There’s millions of reasons to care during National Carers Week

October 5, 2021

As we enter what we hope to be the final phases of the worldwide COVID pandemic, we are still wary of how unsettled the past year has left us. For carers — people who have been providing care and support to those with disabilities, mental health issues, chronic conditions, terminal illnesses, and even old age — it is more important than ever to ensure that they don’t forget to care for themselves. 

Millions of reasons to care 

In Australia, there are 2.7 million carers (around 11% of Australians) — over 860,000 of whom act as primary carers. Over half of these primary carers provide at least 20 hours of care per week, about one-third provide 40 or more hours, unpaid. These heroes give their time and love to family members and other loved ones who require further care and support. Carers aren’t just focused on physical health and needs. They often go above and beyond, improving the quality of their loved ones’ lives. 

Rebecca’s Disability Futures team from CatholicCare makes sure that fun and skills education go hand-in-hand. “We have seen a lot of positive developments in our clients, both in their social interactions with each other and with their living skills development. They run a little café and cook lunches, learn hygiene and money handling skills. They go bike and horse riding, learn to catch public transport and enjoy sports days,” she says. Whether it’s ensuring that seniors benefit from cutting-edge programs such as the Memory Innovations Centre or planning out cultural and social events to help clients better connect with the world around them, Australia’s carers know that true health is holistic and multi-faceted.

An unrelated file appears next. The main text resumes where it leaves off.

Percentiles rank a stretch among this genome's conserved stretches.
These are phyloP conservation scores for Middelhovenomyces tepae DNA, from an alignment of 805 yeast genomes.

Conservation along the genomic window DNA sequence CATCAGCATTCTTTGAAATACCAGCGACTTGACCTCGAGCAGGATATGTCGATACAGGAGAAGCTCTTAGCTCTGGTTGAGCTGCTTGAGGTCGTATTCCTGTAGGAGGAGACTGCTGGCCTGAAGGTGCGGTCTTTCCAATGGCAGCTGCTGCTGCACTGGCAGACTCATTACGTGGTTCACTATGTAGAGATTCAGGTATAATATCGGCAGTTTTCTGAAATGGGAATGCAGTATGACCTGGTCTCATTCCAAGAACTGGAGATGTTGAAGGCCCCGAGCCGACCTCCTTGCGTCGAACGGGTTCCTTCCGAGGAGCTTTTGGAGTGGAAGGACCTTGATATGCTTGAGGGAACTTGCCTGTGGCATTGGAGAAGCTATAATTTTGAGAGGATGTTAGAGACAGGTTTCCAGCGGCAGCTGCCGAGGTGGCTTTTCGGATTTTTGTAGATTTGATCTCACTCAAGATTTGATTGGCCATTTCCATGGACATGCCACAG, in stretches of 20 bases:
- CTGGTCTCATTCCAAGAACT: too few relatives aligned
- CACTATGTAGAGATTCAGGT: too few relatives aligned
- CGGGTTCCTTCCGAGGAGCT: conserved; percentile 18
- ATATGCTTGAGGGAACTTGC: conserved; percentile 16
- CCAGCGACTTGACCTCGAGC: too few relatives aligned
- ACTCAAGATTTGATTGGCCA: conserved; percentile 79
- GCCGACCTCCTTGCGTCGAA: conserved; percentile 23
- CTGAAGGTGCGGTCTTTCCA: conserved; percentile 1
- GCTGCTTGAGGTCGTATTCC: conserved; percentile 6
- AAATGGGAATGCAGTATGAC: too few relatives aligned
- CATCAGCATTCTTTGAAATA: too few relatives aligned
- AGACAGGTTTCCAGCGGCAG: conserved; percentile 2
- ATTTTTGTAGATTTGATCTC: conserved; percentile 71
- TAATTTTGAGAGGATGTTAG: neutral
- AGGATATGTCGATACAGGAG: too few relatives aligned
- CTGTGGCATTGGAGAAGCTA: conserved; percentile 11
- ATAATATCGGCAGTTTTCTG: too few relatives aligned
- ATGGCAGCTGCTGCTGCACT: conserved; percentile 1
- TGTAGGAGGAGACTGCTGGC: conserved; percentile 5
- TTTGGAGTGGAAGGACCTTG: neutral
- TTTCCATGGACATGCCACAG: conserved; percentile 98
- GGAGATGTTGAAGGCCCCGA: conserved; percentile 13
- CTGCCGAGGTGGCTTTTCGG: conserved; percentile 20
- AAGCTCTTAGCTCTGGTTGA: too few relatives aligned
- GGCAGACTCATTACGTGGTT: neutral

Carers come from a diverse range of backgrounds but have these things in common – a genuine sense of compassion and responsibility to the community in general and a desire to make this world a better place for people in their lives. It would take around $1.5 billion a week to replace the unpaid work carers provide. With less than 60% of people with disabilities living at home feeling that their need for assistance has been met, even more carers are needed.

A little bit about Mental Health Month

October is Mental Health Month. This year especially, is a time to reflect on our inner strengths and maintain a realistic and compassionate mindset when it comes to returning to a closer semblance of “normal”. Even as social distancing requirements have been gradually relaxing, many people are still dealing with the aftermath — feelings of isolation, economic concerns, anxiety and more. Here are a few mental health self-care tips for carers:

Acknowledge your feelings

Whatever you are feeling — distress, sadness, angst, anger, hope — is valid. The pandemic was a life-altering event that affected the globe. You may feel you need to suppress your emotions to be a stronger person, to take better care of your loved one, but in order to deal with those emotions, you need to acknowledge them.

Be compassionate towards yourself 

As a carer, you already exhibit compassion towards another person. It is equally important to treat yourself with similar compassion. You are human. You have also undergone a period of uncertainty and isolation. Be patient with yourself. If you need to take more time to do something, do that. If you need to reach out for help, don’t beat yourself up.

Look after your body

The link between mental and physical health has been known for a long time. To maintain your energy, mental resilience, and mood, make sure you practise good sleep and eating habits. If you can’t make your own meals, look into healthier takeaway alternatives and snacks.


The theme of this year’s Carers Week is “Millions of Reasons to Care“. It’s a opportune time to show Australia’s carers how valuable they are, and make sure that they take good care of themselves too. They deserve it!

We are always appreciative of our carers and the incredible work they do, but this week we take a special moment to stop and recognise all our carers. Phenomenal human beings, serving in justice and love.

 

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